Dancing and boxing games on the Kinect system for Xbox 360 boosted energy expenditure by 103 percent to almost double that of traditional sedentary video games, Michael M. Morris, MSc, of the University of Chester, England, and colleagues found.
If children switched to these games for the average 1.9 hours they play video games each day, the effect on weight could be up to 0.7 lb per week, the group reported online in the Archives of Pediatrics & Adolescent Medicine.
“Although it is unlikely that active video game play can single-handedly provide the recommended amount of physical activity for children or expend the number of calories required to prevent or reverse the obesity epidemic, it appears from the results of this study that Kinect active game play can contribute to children’s physical activity levels and energy expenditure, at least in the short term,” they wrote.
The Kinect uses a webcam-style motion sensor to detect running, jumping, and arm movements without a handheld controller, which the researchers noted may promote more whole-body activity.
However, laboratory and center-based results like these may not actually translate to weight loss at home, they noted.
One study earlier this year showed no boost in physical activity levels over 12 weeks for kids given a Wii at home with active games versus sedentary games.
“If such virtual activities are to play a part in weight management interventions, they need to be adhered to long term,” Morris and colleagues wrote. “Whether children, particularly overweight children, are capable of sustaining active game play long enough and on a regular basis to elicit meaningful levels of physical activity, energy expenditure, and, potentially, weight loss are questionable.”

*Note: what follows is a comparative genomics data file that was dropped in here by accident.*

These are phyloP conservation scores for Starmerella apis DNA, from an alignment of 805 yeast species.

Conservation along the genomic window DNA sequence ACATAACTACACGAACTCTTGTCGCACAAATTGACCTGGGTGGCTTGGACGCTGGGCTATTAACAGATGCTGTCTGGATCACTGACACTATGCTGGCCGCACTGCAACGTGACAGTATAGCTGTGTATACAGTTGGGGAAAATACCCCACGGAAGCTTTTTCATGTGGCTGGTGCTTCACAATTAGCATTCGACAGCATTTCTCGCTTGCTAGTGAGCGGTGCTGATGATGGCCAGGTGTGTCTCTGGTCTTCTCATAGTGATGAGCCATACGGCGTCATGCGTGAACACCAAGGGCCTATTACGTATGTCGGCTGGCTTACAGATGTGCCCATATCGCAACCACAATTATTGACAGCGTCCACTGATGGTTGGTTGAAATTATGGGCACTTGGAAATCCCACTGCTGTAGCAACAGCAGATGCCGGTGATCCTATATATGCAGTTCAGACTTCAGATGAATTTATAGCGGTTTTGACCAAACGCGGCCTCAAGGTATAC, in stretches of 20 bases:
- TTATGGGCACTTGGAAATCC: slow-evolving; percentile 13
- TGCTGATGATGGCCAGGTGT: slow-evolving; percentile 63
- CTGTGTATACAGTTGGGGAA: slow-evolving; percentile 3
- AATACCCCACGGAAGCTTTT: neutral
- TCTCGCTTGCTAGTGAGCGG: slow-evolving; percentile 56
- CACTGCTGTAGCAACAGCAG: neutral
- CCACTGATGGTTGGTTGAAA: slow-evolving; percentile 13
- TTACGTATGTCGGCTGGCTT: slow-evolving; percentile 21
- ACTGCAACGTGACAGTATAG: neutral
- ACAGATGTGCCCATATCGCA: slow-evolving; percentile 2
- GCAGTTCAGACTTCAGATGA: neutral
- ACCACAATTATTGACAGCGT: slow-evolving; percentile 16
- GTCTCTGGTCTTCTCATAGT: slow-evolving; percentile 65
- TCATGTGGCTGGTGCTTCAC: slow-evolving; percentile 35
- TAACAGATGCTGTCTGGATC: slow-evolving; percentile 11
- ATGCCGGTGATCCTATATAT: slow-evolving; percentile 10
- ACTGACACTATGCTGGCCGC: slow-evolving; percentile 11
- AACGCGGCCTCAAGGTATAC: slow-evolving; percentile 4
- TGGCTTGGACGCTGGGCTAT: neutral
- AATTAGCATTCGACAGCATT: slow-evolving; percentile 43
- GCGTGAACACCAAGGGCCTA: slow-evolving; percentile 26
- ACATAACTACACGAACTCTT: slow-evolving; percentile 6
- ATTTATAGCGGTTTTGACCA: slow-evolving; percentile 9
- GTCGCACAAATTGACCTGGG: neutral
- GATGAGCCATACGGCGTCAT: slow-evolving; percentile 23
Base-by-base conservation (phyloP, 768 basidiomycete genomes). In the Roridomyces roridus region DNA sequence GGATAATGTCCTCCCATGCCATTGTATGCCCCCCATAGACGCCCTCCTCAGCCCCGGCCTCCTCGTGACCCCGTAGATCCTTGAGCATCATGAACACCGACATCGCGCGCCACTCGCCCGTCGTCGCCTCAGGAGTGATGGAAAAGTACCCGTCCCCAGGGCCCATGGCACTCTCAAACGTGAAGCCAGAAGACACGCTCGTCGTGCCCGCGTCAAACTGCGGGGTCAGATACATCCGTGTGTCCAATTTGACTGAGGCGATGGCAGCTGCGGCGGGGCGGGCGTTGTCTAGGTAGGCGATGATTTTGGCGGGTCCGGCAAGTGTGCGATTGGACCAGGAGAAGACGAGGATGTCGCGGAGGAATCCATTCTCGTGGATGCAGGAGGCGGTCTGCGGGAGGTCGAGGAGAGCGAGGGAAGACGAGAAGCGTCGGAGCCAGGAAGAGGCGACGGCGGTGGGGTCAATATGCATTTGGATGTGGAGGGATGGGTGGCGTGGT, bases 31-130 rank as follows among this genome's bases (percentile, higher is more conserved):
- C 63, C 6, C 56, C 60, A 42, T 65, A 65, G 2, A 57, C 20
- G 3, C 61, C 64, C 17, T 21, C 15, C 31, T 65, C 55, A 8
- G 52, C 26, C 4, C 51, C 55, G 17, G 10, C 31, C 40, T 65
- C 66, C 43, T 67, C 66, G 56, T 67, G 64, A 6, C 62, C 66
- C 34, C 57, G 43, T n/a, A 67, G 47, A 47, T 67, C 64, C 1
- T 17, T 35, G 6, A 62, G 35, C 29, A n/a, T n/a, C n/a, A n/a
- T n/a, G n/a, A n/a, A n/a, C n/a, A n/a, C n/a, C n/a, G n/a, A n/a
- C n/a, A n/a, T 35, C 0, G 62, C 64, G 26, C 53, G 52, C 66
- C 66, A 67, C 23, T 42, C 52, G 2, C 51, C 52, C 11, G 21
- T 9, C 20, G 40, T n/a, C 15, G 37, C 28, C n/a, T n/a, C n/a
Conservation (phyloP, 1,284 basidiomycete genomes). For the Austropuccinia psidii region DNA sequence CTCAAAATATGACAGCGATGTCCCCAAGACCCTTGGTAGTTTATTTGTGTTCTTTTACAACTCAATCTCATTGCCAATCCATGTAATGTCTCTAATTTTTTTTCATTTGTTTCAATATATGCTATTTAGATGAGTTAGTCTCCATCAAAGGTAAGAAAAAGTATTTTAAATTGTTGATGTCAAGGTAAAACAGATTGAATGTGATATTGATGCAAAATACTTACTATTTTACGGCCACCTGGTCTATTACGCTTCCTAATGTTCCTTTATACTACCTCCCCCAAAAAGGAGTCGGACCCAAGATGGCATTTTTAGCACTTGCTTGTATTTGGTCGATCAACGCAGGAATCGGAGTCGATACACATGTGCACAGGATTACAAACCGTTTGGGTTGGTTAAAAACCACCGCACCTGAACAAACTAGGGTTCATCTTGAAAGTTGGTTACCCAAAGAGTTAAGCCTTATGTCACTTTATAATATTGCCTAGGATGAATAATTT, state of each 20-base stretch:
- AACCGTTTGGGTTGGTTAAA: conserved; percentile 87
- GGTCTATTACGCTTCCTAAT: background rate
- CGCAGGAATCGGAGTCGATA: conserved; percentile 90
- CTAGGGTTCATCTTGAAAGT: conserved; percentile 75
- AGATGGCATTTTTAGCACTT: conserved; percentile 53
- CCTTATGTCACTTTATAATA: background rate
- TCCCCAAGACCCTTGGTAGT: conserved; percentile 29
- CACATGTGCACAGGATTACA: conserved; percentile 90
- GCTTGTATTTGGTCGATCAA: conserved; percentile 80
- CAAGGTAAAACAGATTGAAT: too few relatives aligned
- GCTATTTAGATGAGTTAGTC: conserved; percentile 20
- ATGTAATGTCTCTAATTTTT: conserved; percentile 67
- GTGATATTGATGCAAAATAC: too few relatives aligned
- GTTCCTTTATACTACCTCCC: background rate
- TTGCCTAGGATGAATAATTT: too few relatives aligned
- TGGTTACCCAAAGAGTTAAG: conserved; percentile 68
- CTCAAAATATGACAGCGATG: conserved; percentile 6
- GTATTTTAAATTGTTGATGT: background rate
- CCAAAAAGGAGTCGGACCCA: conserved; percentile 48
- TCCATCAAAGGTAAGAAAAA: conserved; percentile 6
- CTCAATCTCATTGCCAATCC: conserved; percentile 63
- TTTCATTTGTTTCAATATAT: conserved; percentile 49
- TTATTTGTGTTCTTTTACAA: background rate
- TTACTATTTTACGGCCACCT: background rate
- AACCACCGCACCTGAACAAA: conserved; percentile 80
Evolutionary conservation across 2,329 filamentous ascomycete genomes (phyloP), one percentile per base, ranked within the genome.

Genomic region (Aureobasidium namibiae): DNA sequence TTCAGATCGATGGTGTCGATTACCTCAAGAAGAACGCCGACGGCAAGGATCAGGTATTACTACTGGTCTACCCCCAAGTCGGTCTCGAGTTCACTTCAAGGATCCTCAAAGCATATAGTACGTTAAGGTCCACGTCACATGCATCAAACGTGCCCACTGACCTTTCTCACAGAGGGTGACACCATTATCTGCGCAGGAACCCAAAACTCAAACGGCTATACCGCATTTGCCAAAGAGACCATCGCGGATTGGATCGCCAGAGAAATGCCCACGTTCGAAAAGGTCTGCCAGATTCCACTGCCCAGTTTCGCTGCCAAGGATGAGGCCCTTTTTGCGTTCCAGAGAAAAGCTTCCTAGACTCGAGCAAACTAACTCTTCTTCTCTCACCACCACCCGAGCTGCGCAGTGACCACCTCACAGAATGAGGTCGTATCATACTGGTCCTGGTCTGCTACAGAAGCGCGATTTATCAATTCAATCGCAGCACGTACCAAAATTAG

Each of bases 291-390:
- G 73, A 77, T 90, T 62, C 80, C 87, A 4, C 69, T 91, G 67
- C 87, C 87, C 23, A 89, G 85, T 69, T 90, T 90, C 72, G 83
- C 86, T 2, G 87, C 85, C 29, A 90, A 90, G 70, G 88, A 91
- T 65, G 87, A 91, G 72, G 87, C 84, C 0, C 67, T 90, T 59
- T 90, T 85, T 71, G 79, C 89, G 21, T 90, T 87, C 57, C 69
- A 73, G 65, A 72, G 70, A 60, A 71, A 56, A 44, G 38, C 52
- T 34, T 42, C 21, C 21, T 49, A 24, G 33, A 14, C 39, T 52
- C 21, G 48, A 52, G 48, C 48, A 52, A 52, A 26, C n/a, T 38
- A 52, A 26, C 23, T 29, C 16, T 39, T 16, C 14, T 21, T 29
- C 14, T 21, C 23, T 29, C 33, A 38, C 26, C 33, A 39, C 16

Their study included 18 adolescents ages 11 to 15 (mean body mass index 21 kg/m2) monitored for energy expenditure, heart rate, and oxygen uptake while playing a sedentary car racing video game and the Kinect games Dance Central and Sports Boxing for 15 minutes each.
Even though all the games were on their easiest settings, heart rate rose to 118 and 131 beats per minute with the two active games, respectively, which were 53 percent and 70 percent higher than resting and 34 percent and 48 percent higher than with the sedentary game.
While energy expenditure rose slightly, though significantly, from a mean of 1.2 kcal/min to 1.5 kcal/min while playing the car racing, the active games had a bigger effect.
The dancing game doubled the calories burned to 1.5 kcal/min, for a 150 percent increase over resting values and 103 percent over sedentary gaming. It was estimated to be equivalent to light intensity exercise, like ballroom dancing, bowling, or walking at 2 mph.
The boxing game burned 5.1 kcal/min, which was 263 percent more than at rest and 194 percent more than conventional gaming. This game reached the level of moderate-intensity activity, comparable to playing table tennis, volleyball, or walking at 3 mph.
Oxygen uptake showed a similar pattern.
The investigators acknowledged that the activity levels and energy expenditures of the active games didn’t compare to actually playing sports.
But the additional 91 kcal/min to 172 kcal/h could help “fill an energy gap that may be responsible for the increase in childhood obesity,” they pointed out.